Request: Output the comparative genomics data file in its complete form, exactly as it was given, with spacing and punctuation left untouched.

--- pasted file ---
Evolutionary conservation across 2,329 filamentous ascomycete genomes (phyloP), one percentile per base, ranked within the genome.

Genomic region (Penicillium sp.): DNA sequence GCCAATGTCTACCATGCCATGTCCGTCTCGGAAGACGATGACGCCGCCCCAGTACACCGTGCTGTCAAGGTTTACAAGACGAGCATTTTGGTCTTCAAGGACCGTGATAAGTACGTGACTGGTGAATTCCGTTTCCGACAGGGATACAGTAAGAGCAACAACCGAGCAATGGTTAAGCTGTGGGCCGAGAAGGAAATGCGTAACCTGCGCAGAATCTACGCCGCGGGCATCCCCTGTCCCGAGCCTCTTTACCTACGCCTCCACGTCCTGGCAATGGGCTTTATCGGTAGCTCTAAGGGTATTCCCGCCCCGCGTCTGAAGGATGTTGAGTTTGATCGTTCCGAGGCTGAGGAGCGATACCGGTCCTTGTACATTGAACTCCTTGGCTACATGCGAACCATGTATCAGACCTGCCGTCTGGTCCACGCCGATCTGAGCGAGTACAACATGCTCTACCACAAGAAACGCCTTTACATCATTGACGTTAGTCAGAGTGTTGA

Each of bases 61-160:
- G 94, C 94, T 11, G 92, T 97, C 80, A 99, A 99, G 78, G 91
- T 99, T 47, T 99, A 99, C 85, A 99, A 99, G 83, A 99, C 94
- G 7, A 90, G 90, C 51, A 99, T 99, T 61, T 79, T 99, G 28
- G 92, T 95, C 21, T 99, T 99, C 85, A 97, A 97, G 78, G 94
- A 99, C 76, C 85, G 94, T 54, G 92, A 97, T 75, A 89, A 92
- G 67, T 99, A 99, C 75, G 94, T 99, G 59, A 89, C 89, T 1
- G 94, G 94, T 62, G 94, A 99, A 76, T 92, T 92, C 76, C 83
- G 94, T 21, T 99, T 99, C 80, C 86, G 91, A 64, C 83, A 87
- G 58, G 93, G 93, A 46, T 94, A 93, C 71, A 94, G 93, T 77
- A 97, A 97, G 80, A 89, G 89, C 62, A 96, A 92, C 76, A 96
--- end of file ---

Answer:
Evolutionary conservation across 2,329 filamentous ascomycete genomes (phyloP), one percentile per base, ranked within the genome.

Genomic region (Penicillium sp.): DNA sequence GCCAATGTCTACCATGCCATGTCCGTCTCGGAAGACGATGACGCCGCCCCAGTACACCGTGCTGTCAAGGTTTACAAGACGAGCATTTTGGTCTTCAAGGACCGTGATAAGTACGTGACTGGTGAATTCCGTTTCCGACAGGGATACAGTAAGAGCAACAACCGAGCAATGGTTAAGCTGTGGGCCGAGAAGGAAATGCGTAACCTGCGCAGAATCTACGCCGCGGGCATCCCCTGTCCCGAGCCTCTTTACCTACGCCTCCACGTCCTGGCAATGGGCTTTATCGGTAGCTCTAAGGGTATTCCCGCCCCGCGTCTGAAGGATGTTGAGTTTGATCGTTCCGAGGCTGAGGAGCGATACCGGTCCTTGTACATTGAACTCCTTGGCTACATGCGAACCATGTATCAGACCTGCCGTCTGGTCCACGCCGATCTGAGCGAGTACAACATGCTCTACCACAAGAAACGCCTTTACATCATTGACGTTAGTCAGAGTGTTGA

Each of bases 61-160:
- G 94, C 94, T 11, G 92, T 97, C 80, A 99, A 99, G 78, G 91
- T 99, T 47, T 99, A 99, C 85, A 99, A 99, G 83, A 99, C 94
- G 7, A 90, G 90, C 51, A 99, T 99, T 61, T 79, T 99, G 28
- G 92, T 95, C 21, T 99, T 99, C 85, A 97, A 97, G 78, G 94
- A 99, C 76, C 85, G 94, T 54, G 92, A 97, T 75, A 89, A 92
- G 67, T 99, A 99, C 75, G 94, T 99, G 59, A 89, C 89, T 1
- G 94, G 94, T 62, G 94, A 99, A 76, T 92, T 92, C 76, C 83
- G 94, T 21, T 99, T 99, C 80, C 86, G 91, A 64, C 83, A 87
- G 58, G 93, G 93, A 46, T 94, A 93, C 71, A 94, G 93, T 77
- A 97, A 97, G 80, A 89, G 89, C 62, A 96, A 92, C 76, A 96